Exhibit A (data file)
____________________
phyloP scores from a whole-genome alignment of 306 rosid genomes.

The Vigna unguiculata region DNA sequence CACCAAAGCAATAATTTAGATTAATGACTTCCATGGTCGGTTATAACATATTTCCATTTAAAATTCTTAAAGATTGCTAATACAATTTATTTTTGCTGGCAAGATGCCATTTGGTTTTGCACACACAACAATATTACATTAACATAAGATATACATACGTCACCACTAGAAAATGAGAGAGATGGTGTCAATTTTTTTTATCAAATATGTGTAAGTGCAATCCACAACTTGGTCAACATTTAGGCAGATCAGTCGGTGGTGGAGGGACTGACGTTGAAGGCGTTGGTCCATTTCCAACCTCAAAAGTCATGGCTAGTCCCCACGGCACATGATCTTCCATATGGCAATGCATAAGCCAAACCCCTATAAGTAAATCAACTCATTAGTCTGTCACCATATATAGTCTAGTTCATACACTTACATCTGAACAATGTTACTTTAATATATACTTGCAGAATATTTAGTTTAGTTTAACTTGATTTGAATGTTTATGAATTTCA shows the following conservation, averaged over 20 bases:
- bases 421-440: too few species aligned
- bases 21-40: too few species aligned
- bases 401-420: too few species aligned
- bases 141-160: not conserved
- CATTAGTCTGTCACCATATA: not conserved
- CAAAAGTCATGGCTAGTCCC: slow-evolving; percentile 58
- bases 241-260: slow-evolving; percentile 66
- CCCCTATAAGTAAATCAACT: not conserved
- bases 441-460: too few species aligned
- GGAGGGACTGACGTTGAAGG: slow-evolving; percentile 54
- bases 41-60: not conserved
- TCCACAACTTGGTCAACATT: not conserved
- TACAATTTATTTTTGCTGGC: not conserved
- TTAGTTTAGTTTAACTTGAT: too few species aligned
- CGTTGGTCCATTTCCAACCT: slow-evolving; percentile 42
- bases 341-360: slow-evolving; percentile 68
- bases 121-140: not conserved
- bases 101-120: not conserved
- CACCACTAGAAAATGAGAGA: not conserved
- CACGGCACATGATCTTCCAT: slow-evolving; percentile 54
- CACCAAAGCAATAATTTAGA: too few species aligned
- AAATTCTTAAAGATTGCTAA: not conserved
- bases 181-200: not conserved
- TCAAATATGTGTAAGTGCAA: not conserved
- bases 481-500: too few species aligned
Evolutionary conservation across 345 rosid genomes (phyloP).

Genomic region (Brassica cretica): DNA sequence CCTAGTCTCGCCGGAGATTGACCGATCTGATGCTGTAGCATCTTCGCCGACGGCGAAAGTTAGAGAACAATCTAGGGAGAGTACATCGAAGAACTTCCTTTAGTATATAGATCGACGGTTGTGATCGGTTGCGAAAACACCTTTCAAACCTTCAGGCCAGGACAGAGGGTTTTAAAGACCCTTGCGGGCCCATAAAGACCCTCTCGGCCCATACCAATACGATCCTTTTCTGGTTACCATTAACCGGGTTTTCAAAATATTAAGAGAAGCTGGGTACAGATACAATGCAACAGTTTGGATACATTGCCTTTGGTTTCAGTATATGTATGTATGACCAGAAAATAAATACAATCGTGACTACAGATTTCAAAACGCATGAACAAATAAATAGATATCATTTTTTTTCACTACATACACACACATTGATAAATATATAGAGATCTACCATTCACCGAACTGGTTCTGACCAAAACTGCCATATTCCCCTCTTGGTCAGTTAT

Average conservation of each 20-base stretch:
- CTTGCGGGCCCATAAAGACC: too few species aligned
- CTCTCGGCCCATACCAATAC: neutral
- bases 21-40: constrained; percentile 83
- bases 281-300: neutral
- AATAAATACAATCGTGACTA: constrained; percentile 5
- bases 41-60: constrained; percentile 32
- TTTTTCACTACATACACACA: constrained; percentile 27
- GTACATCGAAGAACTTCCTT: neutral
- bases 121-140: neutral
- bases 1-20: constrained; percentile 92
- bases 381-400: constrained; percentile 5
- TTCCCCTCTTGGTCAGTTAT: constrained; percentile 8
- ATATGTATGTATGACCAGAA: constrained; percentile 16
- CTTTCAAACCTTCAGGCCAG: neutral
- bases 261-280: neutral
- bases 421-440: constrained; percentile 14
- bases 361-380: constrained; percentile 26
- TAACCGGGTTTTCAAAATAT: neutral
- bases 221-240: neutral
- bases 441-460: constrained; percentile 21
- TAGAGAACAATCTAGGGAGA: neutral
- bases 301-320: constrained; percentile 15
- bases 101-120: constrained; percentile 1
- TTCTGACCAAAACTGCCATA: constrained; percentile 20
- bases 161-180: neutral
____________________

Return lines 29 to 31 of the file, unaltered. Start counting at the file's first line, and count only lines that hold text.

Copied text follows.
Genomic region (Brassica cretica): DNA sequence CCTAGTCTCGCCGGAGATTGACCGATCTGATGCTGTAGCATCTTCGCCGACGGCGAAAGTTAGAGAACAATCTAGGGAGAGTACATCGAAGAACTTCCTTTAGTATATAGATCGACGGTTGTGATCGGTTGCGAAAACACCTTTCAAACCTTCAGGCCAGGACAGAGGGTTTTAAAGACCCTTGCGGGCCCATAAAGACCCTCTCGGCCCATACCAATACGATCCTTTTCTGGTTACCATTAACCGGGTTTTCAAAATATTAAGAGAAGCTGGGTACAGATACAATGCAACAGTTTGGATACATTGCCTTTGGTTTCAGTATATGTATGTATGACCAGAAAATAAATACAATCGTGACTACAGATTTCAAAACGCATGAACAAATAAATAGATATCATTTTTTTTCACTACATACACACACATTGATAAATATATAGAGATCTACCATTCACCGAACTGGTTCTGACCAAAACTGCCATATTCCCCTCTTGGTCAGTTAT

Average conservation of each 20-base stretch:
- CTTGCGGGCCCATAAAGACC: too few species aligned